‘And broke your heart.’
‘Smashed it to bits.’
Sherlock nodded sagely. ‘Women. The skateboards always get them.’
‘Not that you could ride a skateboard round here, not on these dirt tracks. I suppose he was just older and cooler than me. But I always swore that when I met the love of my life, I’d bring her back here.’
‘I wish you luck with that one,’ Sherlock said, with a rather wry tone.
‘You’re the love of my life, you idiot,’ John said. ‘You’re not quite what I pictured, but then I’m not what I pictured either.’
And since that seemed as good a time as any, he turned to Sherlock and lowered himself down onto one knee in the pebbles. Sherlock stared down at him, his eyes bulging.
‘Don’t you dare be so pedestrian,’ he said.
‘Why not? You know I want to spend my life with you. And you led me to believe you wanted the same. It may be Platonic, but it’s none the less passionate for that.’
Sherlock opened his beautiful mouth, but nothing came out.
John gripped his hand with both of his own. ‘Marry me, Sherlock? Make me the luckiest and happiest man in the world?’
‘Yes,’ Sherlock finally croaked. ‘Now get up.’
John climbed awkwardly to his feet again. ‘You don’t have a romantic bone in your body, you realise that, don’t you?’ he told Sherlock, but they were both grinning. Then he remembered something rather important. He fumbled in his pocket and pulled out a small leather box. ‘I had this made for you. I hope you like it.’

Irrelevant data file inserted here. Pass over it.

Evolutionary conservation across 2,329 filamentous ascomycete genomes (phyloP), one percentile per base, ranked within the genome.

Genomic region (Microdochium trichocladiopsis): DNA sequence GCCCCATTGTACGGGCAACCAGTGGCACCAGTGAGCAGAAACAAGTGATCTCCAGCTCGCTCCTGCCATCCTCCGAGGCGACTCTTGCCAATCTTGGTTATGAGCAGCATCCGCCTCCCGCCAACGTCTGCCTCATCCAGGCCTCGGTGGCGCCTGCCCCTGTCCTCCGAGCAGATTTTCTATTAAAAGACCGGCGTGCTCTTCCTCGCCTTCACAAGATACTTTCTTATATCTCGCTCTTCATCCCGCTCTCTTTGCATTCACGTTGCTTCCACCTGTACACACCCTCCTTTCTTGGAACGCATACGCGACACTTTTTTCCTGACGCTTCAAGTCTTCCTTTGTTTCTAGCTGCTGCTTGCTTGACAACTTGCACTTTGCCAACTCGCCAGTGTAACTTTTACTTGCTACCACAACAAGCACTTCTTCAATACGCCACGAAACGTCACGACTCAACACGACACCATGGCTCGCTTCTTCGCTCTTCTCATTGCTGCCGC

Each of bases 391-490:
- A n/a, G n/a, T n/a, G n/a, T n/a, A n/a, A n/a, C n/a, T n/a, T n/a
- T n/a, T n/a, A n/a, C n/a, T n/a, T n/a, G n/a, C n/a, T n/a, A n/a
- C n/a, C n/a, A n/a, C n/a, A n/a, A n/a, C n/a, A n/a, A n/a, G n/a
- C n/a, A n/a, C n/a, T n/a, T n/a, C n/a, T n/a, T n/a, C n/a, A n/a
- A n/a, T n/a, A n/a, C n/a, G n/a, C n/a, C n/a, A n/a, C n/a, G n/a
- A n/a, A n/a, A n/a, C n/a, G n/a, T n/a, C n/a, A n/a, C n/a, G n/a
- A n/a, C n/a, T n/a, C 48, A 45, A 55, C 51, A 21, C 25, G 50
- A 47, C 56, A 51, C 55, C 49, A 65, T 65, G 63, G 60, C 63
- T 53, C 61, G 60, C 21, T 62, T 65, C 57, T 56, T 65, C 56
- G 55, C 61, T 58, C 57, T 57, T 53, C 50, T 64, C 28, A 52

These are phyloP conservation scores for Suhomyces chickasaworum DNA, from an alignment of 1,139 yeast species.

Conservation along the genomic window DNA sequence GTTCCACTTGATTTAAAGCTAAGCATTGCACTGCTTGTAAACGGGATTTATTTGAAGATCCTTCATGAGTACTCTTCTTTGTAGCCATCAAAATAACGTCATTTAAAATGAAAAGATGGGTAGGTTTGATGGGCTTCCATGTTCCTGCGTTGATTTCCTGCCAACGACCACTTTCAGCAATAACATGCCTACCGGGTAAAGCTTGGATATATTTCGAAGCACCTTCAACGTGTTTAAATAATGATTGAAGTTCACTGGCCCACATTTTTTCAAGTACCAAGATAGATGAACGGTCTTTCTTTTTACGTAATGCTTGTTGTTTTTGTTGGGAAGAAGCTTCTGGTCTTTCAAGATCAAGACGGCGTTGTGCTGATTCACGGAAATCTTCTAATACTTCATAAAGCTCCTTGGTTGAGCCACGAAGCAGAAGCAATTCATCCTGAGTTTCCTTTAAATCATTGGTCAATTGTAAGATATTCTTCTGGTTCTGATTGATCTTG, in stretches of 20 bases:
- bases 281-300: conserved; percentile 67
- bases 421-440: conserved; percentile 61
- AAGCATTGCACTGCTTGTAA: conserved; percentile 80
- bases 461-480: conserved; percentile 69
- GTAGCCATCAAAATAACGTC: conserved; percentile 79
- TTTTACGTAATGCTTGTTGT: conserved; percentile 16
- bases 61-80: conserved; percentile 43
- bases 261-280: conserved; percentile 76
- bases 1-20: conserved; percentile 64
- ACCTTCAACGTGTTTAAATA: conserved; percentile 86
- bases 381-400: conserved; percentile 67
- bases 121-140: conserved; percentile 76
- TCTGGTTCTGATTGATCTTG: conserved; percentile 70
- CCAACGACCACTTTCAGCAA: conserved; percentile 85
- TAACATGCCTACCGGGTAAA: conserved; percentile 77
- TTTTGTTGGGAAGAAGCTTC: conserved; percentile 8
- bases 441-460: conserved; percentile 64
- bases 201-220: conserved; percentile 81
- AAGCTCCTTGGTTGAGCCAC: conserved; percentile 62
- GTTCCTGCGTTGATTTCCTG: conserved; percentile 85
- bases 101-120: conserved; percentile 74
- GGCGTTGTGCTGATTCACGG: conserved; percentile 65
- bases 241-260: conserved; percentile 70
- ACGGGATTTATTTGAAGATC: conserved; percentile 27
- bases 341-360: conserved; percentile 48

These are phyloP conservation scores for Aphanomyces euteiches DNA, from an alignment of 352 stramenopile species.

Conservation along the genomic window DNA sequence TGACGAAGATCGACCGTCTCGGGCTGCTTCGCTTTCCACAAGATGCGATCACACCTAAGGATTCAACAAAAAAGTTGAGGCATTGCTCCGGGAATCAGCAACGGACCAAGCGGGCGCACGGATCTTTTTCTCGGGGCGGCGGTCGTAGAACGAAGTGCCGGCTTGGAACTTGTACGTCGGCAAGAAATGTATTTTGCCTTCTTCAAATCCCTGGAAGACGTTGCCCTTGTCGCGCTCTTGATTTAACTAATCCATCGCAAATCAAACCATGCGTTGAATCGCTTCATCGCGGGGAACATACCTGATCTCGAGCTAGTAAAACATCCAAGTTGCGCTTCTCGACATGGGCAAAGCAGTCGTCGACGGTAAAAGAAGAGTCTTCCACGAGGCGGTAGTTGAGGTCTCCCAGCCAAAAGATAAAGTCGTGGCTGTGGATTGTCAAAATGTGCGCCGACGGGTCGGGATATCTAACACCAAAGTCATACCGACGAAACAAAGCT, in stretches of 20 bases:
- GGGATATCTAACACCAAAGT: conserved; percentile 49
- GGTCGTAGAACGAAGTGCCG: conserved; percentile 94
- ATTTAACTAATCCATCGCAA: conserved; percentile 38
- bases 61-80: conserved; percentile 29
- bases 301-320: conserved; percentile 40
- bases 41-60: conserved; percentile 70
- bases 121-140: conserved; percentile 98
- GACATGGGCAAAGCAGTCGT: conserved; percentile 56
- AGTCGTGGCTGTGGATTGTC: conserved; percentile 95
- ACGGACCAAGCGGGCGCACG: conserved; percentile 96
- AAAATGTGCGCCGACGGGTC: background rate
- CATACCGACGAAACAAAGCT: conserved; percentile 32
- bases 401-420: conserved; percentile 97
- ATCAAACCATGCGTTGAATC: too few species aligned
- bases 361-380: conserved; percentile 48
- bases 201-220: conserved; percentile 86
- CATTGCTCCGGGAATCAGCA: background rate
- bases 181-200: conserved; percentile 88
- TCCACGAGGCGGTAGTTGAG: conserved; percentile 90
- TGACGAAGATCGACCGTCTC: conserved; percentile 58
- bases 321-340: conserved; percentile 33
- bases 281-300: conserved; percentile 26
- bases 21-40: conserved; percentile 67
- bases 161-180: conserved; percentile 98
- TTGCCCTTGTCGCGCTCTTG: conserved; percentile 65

He opened it and held it out to the detective. Sherlock’s eyes widened as he saw what was inside.
John had spent several hours at a little diamond house in Hatton Garden, trying to describe Sherlock to a petite young woman who turned out to be the firm’s chief designer. Her response to his explanation of his love’s extraordinary personality was so inspired that John had been incapable of speech when he saw her design.
It was a sliver of diamond, a shard of ice, imprisoned diagonally in a wide band of platinum, like the lightning strike of inspiration, the electricity of being in Sherlock’s company when his mind was doing it’s incredible, inspiring, dazzling thing. It described perfectly the feeling John had experienced that night in the back of the cab, when Sherlock had first deduced him, that sensation of being rooted to the spot with awe at the sheer splendour of this incredible man’s brilliance. As it turned in the light, the stone glittered blue and yellow, hard and bright and breath-taking.
‘Oh, John,’ Sherlock whispered. His fingers shook as he touched the metal. Tears gathered once again in his beautiful eyes. He swallowed awkwardly. ‘You’d better put it on me.’
‘Not till you say yes properly.’
‘Yes, I will marry you, John Hamish Watson. Yes, I will spend the rest of my life with you, my every last waking hour loving you, and when the time comes, I will go down into the dark with you, because you mean more to me than all the world.’
Now it was John’s turn to become tearful.
‘Promise,’ Sherlock whispered back.
Fumbling, John slipped the glossy band over Sherlock’s bony knuckle, and they both laughed with shock at what they had done. And hugged.
‘Next time you’re planning some big romantic gesture, do you think you could do it somewhere warm?’